Consulting and Contract Services decreased by $321,000 from the prior year. The decrease in expense as compared to the prior year was primarily attributed to a combination of hiring some of the contractors, which moved the expense to personnel and attrition from the decrease in production for the year ended December 31, 2016 .

4.
Facility Related Expenses increased $173,000 during the twelve months ended December 31, 2016 . The increase is due to the fact that a lower percentage of some overhead costs are included in the Cost of Revenue line item for the year ended December 31, 2016 because of reduced production.

5.
Other miscellaneous administrative expenses decreased $36,000 during the twelve months ended December 31, 2016 contributing to the overall decrease of research, development and manufacturing operations costs.
Selling, general and administrative.     Selling, general and administrative expenses were $10,305,000 for the year ended December 31, 2016 compared to $12,363,000 for the year ended December 31, 2015 , a decrease of $2,058,000 . The following factors contributed to the decrease in selling, general, and administrative expenses during 2016 :

1.
Personnel related costs decreased $449,000 during the twelve months ended December 31, 2016 . The overall decrease in personnel related costs was primarily due to a reduction in headcount on the corporate level and reduced subsidiary costs of $568,000, offset by an increase in non-cash stock compensation expense of $103,000.

2.
Marketing and related expenses decreased $1,291,000 as compared to the prior year. This decrease was primarily due to the reduction in certain customer promotions of $945,000, a reduction of retail kiosk operations of $80,000, a reduction in trade show costs of $151,000 and a reduction in sponsorships of $171,000, offset by an increase in promotions for new customers of $131,000.

3.
Legal expenses increased by $237,000 from the prior year. The increase in legal expenses is primarily due to a patent infringement case that occurred and was settled in 2016.

4.
Consulting and contract services decreased $575,000 during the twelve months ended December 31, 2016 due to decreased staffing costs associated with our retail kiosks along with decreases in design and customer relations consultants in Asia, offset by increases in investor consulting and fees.
Depreciation expense. Depreciation expense for the years ended December 31, 2016 and 2015 was $3,600,000 and $5,633,000 , respectively. The large decrease of $2,033,000 was the mainly the result of a majority of the Company's property, plant and equipment being fully depreciated during the year ended December 31, 2016 .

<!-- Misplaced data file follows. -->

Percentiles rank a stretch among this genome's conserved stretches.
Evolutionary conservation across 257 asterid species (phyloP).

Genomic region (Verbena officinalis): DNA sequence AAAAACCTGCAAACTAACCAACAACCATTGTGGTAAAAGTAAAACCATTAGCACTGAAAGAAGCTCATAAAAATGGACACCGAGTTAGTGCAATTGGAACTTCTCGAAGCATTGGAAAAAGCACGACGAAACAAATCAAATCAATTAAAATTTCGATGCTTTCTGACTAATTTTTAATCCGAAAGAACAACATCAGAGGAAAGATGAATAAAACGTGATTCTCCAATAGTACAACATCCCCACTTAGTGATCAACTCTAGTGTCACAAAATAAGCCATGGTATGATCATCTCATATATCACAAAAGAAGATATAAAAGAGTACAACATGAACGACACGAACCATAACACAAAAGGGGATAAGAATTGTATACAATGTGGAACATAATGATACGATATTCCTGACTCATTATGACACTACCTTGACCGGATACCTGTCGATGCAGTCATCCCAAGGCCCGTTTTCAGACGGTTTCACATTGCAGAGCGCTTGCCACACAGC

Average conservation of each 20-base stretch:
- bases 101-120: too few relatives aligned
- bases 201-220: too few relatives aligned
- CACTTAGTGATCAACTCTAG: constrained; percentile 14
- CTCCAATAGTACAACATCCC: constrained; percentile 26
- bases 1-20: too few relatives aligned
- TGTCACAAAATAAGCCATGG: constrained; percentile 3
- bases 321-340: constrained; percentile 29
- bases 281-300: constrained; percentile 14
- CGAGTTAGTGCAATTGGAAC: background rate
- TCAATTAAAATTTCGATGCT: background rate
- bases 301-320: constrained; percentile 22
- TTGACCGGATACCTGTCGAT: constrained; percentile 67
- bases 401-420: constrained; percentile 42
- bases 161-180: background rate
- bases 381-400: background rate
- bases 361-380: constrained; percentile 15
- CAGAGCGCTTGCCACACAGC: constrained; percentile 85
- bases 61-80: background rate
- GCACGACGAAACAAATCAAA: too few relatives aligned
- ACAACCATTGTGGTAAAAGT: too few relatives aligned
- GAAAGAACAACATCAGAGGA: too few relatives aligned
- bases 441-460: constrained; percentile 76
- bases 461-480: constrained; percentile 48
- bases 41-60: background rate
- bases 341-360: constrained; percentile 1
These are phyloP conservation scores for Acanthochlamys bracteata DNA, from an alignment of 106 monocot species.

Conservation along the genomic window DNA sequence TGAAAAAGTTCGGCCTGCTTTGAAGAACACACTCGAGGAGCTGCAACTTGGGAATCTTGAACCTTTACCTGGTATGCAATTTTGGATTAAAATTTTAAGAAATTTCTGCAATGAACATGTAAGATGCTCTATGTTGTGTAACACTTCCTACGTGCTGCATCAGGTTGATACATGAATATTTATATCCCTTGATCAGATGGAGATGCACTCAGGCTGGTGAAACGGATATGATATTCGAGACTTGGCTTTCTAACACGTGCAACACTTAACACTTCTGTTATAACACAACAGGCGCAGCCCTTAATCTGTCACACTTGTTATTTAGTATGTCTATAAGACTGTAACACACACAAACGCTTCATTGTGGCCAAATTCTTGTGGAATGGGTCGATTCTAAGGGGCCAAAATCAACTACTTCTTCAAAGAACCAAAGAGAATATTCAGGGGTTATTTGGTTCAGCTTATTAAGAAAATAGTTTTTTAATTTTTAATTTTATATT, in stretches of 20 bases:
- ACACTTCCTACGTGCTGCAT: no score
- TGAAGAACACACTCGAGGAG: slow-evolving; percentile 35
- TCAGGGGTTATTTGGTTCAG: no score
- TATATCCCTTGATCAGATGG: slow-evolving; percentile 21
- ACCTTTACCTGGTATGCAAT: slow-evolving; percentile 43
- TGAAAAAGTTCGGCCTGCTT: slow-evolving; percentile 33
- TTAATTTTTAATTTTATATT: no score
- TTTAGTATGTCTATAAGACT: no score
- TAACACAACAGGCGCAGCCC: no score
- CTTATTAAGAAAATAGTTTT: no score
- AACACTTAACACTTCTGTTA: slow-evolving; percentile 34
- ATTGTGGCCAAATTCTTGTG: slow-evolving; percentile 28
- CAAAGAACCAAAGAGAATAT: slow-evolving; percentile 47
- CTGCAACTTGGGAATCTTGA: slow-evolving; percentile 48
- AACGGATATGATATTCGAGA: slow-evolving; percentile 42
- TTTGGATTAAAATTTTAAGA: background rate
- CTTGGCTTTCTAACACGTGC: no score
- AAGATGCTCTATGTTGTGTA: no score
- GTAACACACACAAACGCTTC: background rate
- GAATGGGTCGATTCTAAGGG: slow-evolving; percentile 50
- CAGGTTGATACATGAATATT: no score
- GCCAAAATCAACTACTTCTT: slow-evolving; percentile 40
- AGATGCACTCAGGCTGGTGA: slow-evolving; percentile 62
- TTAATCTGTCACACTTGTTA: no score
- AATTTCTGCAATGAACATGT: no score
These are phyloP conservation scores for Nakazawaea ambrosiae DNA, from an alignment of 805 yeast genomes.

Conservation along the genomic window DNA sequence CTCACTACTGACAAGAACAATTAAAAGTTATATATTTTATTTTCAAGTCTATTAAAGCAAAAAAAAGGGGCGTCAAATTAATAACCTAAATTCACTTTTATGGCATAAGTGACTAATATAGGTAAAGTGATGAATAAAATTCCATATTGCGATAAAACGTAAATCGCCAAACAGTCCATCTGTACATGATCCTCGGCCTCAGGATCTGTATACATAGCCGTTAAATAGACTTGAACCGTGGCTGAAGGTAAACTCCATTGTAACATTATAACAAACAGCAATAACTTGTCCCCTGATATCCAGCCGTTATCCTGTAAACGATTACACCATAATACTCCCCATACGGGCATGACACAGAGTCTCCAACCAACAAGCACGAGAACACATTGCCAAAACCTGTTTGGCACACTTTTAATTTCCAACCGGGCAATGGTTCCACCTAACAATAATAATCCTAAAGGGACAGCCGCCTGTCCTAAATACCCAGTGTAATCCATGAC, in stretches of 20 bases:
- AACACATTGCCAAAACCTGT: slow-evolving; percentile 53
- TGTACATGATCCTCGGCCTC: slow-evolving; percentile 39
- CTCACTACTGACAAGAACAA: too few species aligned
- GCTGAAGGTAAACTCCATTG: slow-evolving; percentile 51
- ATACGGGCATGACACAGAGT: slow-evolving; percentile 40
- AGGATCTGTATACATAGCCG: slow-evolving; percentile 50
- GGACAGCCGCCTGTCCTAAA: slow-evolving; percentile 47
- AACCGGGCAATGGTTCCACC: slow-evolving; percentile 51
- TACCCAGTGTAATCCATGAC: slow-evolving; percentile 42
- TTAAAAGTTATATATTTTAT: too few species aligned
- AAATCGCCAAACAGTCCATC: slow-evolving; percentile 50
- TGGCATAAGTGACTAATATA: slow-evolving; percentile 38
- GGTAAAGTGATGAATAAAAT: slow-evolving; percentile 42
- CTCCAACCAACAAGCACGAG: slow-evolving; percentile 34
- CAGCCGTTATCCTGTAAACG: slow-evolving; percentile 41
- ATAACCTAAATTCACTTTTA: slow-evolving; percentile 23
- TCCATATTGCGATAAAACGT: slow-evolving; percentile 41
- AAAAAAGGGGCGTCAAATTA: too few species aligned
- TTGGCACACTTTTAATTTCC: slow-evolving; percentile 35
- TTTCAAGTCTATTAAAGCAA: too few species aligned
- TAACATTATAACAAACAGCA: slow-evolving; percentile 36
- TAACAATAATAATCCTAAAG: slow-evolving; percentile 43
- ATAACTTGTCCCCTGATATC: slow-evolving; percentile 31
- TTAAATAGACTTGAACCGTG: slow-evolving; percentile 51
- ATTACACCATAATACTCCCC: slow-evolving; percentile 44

Impairment loss. Impairment losses incurred as a result of write downs of Property, Plant and Equipment were $0 and $13,000 for years ended December 31, 2016 and 2015 , respectively. The impairment loss incurred during 2015 was the result of certain manufacturing equipment no longer being utilized for its intended purpose.

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Other Income/(Expense), net.     Other Income/(Expense) was $14,222,000 net expense for the year ended December 31, 2016 compared to $18,051,000 net expense for the year ended December 31, 2015 , a decrease of $3,829,000 . The following factors contributed to the increase in other income/(expense), net during 2016 :

1.
Interest Expense decreased $18,646,000 as compared to 2015 . The decrease is due to non-cash interest expense and amortization of debt discounts related to the Company's termination of certain convertible notes, offset by the non-cash interest and amortization of debt discounts of new preferred stock and convertible notes, The non-cash portion of interest expense for the year ended December 31, 2016 was $7,304,000 .

2.
Deemed (non-cash) Interest Expense on Warrant Liability decreased $909,000 during the year ended December 31, 2016 due to zero warrants being issued in connection with our financing transactions during 2016 as compared to 2015. See the accompanying footnotes for details on financing transactions.

3.
Change in fair value of derivatives and gain/(loss) on extinguishment of liabilities, net fluctuated $15,869,000 as compared to the year ended December 31, 2015 , resulting in a net loss as of December 31, 2016 . The fluctuation in this non-cash item primarily relates to our extinguishments and conversions of certain preferred stock and convertible liabilities. See the accompanying footnotes for details on financing transactions.
Net Loss.     Our Net Loss was $38,851,000 for the year ended December 31, 2016 , compared to a Net Loss of $45,798,000 for the year ended December 31, 2015 , a decrease in Net Loss of $6,947,000 . The decrease in Net Loss for the year ended December 31, 2016 can be summarized in variances in significant account activity as follows:
 
 
(Increase) decrease
in Net Loss
For the Year Ended
December 31, 2016
Compared to the Year Ended
December 31, 2015
Revenues
$
(4,790,000
)
Cost of Revenue
3,719,000

Research, development and manufacturing operations
 
Materials and Equipment Related Expenses
134,000

Personnel Related Expenses
(233,000
)
Consulting and Contract Services
321,000

Facility Related Expenses
(173,000
)
Other Miscellaneous Costs
36,000

Selling, general and administrative expenses
 
Personnel Related Expenses
449,000

Marketing Related Expenses
1,291,000

Legal Expenses
(237,000
)
Public Company Costs
172,000

Consulting and Contract Services
575,000

Other Miscellaneous Costs
(192,000
)
Depreciation and Amortization Expense
2,033,000

Impairment loss
13,000

Other Income/Expense
 
Interest Expense
18,646,000

Other Income/Expense
143,000

Deemed (non-cash) Interest Expense on Warrant Liability
909,000

Non-Cash Change in Fair Value of Derivative Liabilities and Gain/Loss on Extinguishment of Liabilities, net